Police outside Kemerovo decide that insulting Putin online is okay, if you don't call him ‘president’
Police in Osinniki, a town outside Kemerovo, have dropped all charges against an Odnoklassniki user who was under investigation for allegedly insulting Vladimir Putin. According to an official document shared on Telegram by human rights lawyer Pavel Chikov, the case against Ilya Putevsky was abandoned because Putevsky never used the words “president” or “Russian Federation,” meaning that officials can’t be sure his October 7 blog post was in fact addressed to President Putin.
Here’s what Putevsky wrote on October 7, Vladimir Putin’s 67th birthday: “DEAR SKAZOCHNIK V.V. PUTIN, TODAY’S YOUR SPECIAL DAY! I HOPE ALL YOUR FRIENDS AND COLLEAGUES TELL YOU TO SHOVE IT, AND I HOPE YOU END UP IN PRISON IN SOLITARY FOR LIFE!!! AND A BAG OF SHIT IS MY V.V. PUTIN GIFT!!!”
The misdemeanor offense at issue here is new. In mid-March 2019, President Putin signed legislation amending Russian Administrative Code Article 20.1, Section 3, banning any information shared online that is expressed in an “indecent form” and offends the “human dignity” and “public morality,” while demonstrating “obvious disrespect for society, the state, or Russia's official state symbols, Constitution, or state agencies.” Fines range from 30,000 to 100,000 rubles ($470 to $1,570).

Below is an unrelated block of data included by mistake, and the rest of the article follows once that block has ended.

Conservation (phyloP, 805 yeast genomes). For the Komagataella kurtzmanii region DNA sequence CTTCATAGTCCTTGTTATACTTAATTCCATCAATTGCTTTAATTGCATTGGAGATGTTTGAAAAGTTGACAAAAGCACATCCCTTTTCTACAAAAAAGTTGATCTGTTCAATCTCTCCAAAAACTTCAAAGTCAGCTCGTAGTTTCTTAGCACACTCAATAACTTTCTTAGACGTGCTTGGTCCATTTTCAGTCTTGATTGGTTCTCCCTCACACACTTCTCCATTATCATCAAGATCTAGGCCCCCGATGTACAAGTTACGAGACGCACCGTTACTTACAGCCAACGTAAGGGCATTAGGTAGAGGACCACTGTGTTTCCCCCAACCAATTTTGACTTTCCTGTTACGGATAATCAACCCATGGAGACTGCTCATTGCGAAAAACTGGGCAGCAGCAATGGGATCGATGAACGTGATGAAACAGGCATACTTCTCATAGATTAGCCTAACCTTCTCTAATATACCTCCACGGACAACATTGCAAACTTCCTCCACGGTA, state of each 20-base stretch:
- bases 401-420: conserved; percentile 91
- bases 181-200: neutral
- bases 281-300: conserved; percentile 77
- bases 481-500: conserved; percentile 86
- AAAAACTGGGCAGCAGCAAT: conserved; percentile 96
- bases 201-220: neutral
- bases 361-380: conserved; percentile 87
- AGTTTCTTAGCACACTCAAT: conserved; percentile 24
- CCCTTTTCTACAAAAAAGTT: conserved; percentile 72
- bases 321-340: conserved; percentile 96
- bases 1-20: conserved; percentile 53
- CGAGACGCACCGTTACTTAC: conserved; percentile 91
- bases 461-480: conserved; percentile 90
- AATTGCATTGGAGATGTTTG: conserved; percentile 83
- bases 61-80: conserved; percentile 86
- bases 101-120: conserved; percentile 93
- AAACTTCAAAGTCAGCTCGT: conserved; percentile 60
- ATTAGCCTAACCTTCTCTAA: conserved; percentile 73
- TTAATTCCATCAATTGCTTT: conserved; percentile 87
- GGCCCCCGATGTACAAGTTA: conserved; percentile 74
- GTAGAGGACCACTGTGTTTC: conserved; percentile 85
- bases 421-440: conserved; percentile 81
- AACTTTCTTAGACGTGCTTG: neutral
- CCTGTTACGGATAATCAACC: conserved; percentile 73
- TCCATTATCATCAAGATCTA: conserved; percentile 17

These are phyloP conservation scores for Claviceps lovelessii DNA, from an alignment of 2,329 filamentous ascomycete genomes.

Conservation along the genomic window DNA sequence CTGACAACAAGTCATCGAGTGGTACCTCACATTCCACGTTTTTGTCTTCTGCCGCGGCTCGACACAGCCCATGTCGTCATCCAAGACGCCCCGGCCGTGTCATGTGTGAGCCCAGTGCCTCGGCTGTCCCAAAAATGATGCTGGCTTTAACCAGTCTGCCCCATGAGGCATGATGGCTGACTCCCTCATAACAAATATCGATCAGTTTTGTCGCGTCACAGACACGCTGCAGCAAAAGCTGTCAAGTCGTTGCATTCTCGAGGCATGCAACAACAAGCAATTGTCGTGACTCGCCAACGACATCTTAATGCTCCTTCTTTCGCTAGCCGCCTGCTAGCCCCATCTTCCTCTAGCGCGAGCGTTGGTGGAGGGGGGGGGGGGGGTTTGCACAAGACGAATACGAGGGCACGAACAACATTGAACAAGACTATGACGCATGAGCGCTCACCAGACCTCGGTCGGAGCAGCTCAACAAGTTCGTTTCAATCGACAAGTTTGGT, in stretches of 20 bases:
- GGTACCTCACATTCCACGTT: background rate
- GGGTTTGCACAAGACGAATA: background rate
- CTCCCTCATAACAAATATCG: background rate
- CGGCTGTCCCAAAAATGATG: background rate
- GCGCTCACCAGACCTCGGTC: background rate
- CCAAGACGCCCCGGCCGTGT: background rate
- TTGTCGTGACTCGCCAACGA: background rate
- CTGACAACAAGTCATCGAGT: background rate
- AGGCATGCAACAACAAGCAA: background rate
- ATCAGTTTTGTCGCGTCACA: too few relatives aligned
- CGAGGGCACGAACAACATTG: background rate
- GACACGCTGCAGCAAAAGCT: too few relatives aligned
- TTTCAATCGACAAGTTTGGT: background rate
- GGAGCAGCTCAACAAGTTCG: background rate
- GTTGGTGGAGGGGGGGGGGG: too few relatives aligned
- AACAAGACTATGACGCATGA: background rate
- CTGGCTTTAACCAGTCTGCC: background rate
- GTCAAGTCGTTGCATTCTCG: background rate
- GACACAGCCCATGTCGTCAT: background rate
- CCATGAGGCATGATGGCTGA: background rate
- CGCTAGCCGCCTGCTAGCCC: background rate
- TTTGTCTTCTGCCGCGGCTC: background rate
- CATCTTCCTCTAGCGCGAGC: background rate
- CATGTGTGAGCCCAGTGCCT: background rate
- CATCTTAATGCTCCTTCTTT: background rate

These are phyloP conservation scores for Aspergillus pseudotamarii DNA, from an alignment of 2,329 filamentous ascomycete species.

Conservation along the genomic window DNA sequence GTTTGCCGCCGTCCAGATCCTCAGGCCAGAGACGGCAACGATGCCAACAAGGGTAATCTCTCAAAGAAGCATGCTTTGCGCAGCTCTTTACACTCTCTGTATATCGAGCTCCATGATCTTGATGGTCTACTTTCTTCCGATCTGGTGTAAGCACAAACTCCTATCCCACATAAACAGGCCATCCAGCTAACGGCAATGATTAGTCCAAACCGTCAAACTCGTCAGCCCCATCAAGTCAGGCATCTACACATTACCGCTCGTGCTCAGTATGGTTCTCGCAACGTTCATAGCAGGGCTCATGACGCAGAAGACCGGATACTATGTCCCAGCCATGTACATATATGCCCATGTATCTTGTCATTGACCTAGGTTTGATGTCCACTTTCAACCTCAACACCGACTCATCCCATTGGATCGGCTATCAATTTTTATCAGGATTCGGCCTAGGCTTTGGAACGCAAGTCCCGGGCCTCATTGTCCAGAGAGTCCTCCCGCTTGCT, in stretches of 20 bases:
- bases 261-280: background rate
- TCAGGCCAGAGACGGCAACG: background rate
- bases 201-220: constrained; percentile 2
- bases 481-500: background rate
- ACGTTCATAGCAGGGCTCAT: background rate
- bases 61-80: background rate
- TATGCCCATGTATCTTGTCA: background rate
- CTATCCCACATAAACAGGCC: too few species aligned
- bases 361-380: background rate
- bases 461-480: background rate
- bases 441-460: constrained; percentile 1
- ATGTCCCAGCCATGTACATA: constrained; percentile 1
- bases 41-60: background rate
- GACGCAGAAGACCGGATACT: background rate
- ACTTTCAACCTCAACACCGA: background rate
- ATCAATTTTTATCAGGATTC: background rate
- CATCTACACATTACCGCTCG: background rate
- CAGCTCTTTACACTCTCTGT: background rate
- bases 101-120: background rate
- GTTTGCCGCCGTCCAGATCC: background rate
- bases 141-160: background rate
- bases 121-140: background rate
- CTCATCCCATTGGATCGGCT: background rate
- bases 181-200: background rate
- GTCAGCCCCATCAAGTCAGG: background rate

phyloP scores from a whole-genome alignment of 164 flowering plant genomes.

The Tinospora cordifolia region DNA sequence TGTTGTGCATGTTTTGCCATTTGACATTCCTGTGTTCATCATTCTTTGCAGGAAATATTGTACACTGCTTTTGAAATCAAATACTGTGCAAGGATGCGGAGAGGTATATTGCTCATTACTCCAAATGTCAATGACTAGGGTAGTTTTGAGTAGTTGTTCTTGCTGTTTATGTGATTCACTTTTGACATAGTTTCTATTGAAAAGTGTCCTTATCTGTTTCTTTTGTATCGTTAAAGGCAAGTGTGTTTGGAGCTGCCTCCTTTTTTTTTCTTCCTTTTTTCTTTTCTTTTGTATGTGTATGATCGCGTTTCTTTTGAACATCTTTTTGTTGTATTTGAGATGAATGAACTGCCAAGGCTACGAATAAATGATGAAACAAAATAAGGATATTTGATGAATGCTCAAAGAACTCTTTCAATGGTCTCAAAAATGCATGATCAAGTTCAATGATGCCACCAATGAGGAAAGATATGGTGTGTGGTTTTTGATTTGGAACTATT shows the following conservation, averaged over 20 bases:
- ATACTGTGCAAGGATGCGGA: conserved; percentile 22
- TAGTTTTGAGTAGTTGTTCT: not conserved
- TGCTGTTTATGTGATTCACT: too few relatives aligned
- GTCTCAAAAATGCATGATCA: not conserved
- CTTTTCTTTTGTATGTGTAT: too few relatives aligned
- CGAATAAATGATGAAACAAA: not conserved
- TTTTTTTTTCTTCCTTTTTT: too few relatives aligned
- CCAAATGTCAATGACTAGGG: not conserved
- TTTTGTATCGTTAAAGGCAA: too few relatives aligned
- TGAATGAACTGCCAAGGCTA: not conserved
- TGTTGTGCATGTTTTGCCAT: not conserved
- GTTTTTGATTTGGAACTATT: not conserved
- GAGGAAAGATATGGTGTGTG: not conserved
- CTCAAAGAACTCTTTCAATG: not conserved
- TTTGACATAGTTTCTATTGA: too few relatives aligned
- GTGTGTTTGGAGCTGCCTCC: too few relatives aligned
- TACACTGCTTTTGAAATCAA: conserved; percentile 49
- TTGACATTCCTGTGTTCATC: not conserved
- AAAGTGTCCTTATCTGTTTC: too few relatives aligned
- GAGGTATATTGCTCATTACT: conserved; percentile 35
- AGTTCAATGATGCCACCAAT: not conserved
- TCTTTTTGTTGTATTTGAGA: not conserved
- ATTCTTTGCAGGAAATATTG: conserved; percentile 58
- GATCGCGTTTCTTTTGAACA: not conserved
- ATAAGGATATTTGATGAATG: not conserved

Earlier this month, the human rights group Agora compiled a report on the first 180 days of the new law’s enforcement. (Meduza summarized the results here.) In that time, 45 cases on “insulting the government” have been opened, and the sum of the fines judges have assigned in those cases has reached 845,000 rubles ($13,009, though only $10,395 in fines have already taken effect). In more than half of all the cases reported (58 percent), the “insulting” speech in question was aimed at President Vladimir Putin.